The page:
Annie's Mailbox: Hoping I'm Right in the Midwest
Dear Annie: My husband and I are friends with a couple I'll call "Rusty and Cathy." We like their company, but we have very few of the same interests. The problem is, they believe that if a husband and wife do not share the same interests, it is OK for the husband to spend time with other women who do.
I believe this is setting the stage for these relationships to become full-blown affairs. Cathy says if you love someone, you should trust them, and she has no problem with Rusty seeing movies, plays, concerts, etc., with other women. This situation has really made our friendship stressful. I don't like seeing Rusty with women other than his wife, but I was willing to mind my own business until he suggested my husband should do the same when I am out of town or working.
Our other friends believe I am overreacting. My husband, by the way, agrees with me that these outside relationships are dangerous. Am I way off base on this? -- Hoping I'm Right in the Midwest
Dear Hoping: What kind of "interests" does Rusty have that he can't enjoy them with either his wife or his male friends? It's OK if Rusty has an extra ticket to a play and the only person available to go with him is a female friend, or if he's a member of a choir or volunteer organization that Cathy isn't interested in. But if he makes a regular habit of attending events with women other than his wife, yes, he is more vulnerable to an affair. We hope his wife's trust is not misplaced.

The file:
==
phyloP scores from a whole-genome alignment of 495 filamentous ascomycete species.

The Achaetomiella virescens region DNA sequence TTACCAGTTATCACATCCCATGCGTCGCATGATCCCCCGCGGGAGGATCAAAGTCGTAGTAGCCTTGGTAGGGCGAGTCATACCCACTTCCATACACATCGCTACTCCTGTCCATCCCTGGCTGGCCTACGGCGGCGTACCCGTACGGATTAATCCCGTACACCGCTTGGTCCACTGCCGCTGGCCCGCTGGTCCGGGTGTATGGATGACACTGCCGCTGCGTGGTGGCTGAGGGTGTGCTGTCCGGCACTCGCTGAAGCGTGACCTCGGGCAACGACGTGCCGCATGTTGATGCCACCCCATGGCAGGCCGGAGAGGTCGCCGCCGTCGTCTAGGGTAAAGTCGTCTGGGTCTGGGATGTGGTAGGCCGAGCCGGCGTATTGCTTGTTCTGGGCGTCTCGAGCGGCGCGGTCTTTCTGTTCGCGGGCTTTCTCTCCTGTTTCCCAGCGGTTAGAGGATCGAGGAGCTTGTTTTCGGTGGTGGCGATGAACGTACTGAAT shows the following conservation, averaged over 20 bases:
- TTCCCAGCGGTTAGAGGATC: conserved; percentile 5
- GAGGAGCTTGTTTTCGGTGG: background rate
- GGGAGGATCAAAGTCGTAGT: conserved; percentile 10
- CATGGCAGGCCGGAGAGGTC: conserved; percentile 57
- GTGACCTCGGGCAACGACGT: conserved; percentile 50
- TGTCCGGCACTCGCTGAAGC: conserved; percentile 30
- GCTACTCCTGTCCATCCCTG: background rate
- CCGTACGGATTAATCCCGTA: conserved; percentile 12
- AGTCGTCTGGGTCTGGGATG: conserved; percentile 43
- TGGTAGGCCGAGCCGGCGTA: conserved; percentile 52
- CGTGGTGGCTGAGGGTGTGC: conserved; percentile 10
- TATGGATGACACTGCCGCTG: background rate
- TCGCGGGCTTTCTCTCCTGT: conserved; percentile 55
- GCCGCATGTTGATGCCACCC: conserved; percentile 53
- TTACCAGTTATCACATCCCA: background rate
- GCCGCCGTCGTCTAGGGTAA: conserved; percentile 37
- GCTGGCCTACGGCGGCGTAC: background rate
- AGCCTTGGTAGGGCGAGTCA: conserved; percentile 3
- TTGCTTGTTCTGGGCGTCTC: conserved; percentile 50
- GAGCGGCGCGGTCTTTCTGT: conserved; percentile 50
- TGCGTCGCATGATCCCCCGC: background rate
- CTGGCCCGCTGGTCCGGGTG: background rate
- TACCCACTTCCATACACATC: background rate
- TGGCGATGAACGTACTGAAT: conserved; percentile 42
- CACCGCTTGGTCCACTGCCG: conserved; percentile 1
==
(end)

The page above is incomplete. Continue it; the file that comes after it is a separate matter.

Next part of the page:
Dear Annie: I'm a 53-year-old man, living with a slightly younger woman. We both have grown children. I love "Bonnie," and we have discussed marriage. However, since we both have been married and divorced twice, "until death do us part" doesn't hold much water.
I feel that a pre-nup agreement is prudent, but Bonnie says it means that I don't trust her. I do trust her, but I have more assets now than when I was first married, and I want to protect my two sons' interests. Am I out of line? -- Working Guy
Dear Working Guy: A pre-nup between people who each have children from previous marriages is not only prudent but necessary. Surely, Bonnie wants her children protected as well, and a pre-nup will see to that. No, it isn't romantic, but it is practical, and if Bonnie truly loves you, she will discuss it with an attorney.
Dear Annie: I, too, am a rather unwilling Army wife. My husband, a lawyer, sent in his application packet to the Army Reserve on Sept. 11, 2001. By the time he returns from Iraq, he will have been gone for 18 months of our five-year marriage.
Every time I start thinking, "I didn't sign up for this," I remind myself of the wives and children of previous wars. During WWII, my grandfather was gone for three years. I am fortunate enough to talk to my husband nearly every day and have e-mail contact the rest of the time.
I wear a "Support Our Troops" bracelet and a yellow ribbon, and fly an American Flag and a Service Flag at our house. I have a bumper sticker that reads "Half My Heart is in Iraq."
The Army Reserve has a wonderful family support system, and my husband's employer makes up the difference in his salary. The Soldiers and Sailors Relief Act helps with a multitude of financial concerns. Our neighbors have been wonderful, and my church has been there for me.
Men with a service history nearly always want to jump back into the fray. "North Carolina's" husband should have discussed his decision with her, but right now her support is vital. -- A Proud Army Wife in Alabama
Dear Proud Wife: Regardless of how a husband or wife feels about the spouse enlisting, you are right that it is important to be as supportive as possible once the deed is done. Thanks for saying so.
"Annie's Mailbox" is written by Kathy Mitchell and Marcy Sugar. This column was originally published in 2017. To find out more about Classic Annie's Mailbox and read features by other Creators Syndicate writers and cartoonists, visit Creators Syndicate at www.creators.com.